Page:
Speech is an ephemeral thing: mere sound waves that cross a short distance and then vanish, as if they had never existed. People who insist on only recognizing things that are physically substantial tend to discount sound waves, and their effects on the world.
And yet our words define us, and our entire society. Our speech forms a critical link between our perceptions and how we share those perceptions with others. In a nutshell, our speech creates our own reality. Our speech is both a reflection of our worldview, and a projection that helps shape everything around us.
As a result, a polite society is built on civil speech. Those who insist on putting others down, on name-calling, invariably propagate negative views that redefine the reality of all the people with whom they come in contact. In Judaism we call this loshon hora, evil speech, and it encompasses a range of gossip and unproductive speech, speech that wears people down even when it stops short of outright character assassination.
This is one variation of a common idea: hate the sin, not the sinner; play the ball, not the pitcher, etc.
But there is another way of doing it as well, and I discovered it recently when reading about the death of Aaron the High Priest. In Jewish literature, Aaron is known as one who always pursued peace, in Hebrew a rodef shalom. He was someone who did everything he possibly could to avoid conflict and make people happy.
And yet, the Torah itself never calls Aaron by that title, or tells any story that suggests that he was a “pursuer of peace.” So why did our sages call him a rodef shalom?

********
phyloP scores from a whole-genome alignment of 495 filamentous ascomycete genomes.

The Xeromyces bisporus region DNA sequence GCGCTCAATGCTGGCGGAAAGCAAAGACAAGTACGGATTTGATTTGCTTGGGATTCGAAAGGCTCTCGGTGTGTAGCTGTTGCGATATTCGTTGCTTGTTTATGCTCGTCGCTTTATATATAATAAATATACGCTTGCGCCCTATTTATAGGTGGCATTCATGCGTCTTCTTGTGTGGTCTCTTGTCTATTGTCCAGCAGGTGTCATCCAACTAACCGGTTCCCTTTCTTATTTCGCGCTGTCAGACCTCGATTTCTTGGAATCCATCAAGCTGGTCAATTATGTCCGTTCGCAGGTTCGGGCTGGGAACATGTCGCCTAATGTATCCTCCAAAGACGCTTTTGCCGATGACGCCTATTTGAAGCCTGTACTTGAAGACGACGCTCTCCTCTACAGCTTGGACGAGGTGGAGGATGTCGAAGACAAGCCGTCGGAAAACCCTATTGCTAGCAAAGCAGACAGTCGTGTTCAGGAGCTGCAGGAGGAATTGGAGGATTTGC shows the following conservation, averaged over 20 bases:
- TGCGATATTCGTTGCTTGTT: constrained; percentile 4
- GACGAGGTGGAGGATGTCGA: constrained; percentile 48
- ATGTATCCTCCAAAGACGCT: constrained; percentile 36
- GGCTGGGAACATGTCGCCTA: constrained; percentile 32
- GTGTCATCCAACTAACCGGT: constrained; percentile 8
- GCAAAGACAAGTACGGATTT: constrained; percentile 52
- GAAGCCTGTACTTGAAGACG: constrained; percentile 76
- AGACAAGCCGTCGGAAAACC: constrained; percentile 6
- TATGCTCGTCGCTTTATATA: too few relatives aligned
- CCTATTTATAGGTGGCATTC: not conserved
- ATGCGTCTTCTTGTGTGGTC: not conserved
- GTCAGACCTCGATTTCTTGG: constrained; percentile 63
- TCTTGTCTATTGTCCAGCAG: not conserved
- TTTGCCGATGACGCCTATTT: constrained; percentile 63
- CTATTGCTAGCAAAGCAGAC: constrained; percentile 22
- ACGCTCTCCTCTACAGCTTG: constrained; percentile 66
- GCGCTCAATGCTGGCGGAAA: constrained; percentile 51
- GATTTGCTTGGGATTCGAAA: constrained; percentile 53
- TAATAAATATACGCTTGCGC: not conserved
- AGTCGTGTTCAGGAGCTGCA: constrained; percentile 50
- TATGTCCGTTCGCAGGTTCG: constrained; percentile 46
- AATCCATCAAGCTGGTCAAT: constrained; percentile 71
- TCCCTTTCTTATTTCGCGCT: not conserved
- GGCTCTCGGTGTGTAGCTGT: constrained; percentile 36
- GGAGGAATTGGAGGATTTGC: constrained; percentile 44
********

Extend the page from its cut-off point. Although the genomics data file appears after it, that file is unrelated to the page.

The answer I discovered amazes me.
Aaron is not fleshed out as a three-dimensional personality; he usually shadows Moses, and he does what he is told, even when the situation is very challenging (such as serving without complaint after his sons have died). But there is one very considerable exception: at the insistence of the people who have become fearful after Moses had not come down from Mount Sinai when they expected him, Aaron colludes with the people and helps to create the Golden Calf
Our sages could have excoriated Aaron for the sin of the Golden Calf. But they did not. What they did instead was to see his act in the best possible light: our tradition is not that Aaron was worshipping an idol, or that he was weak or afraid in the face of an angry mob! Instead, he was called a pursuer of peace, a man who wanted others to be happy so much that he was willing to compromise fundamental principles if that is what it took to make people happy.
The “reality”, the data input, is the same either way: Aaron helped make the Golden Calf. The historical Jewish interpretation of that underlying fact, is really a critical lesson for us, especially when tempers run high. Even an act that is tantamount to idolatry can be done for the right reasons.
It is hard to assume that others mean well, to give people the benefit of the doubt. But when we fail to do so, jumping to angry and bitter conclusions, our society suffers. But when we seek to find the good, when we refrain from anger and nastiness, then we create the conditions in which people are most able to grow, to find common and positive ground, to reconnect with each other in holiness.
P.S. After the incident of the golden calf, G-d announces that Aaron would serve forever more within the Tabernacle, which makes sense: if someone is so eager to please that they can be corrupted, then it is best that they are in an environment where the only leader they serve is G-d’s own presence.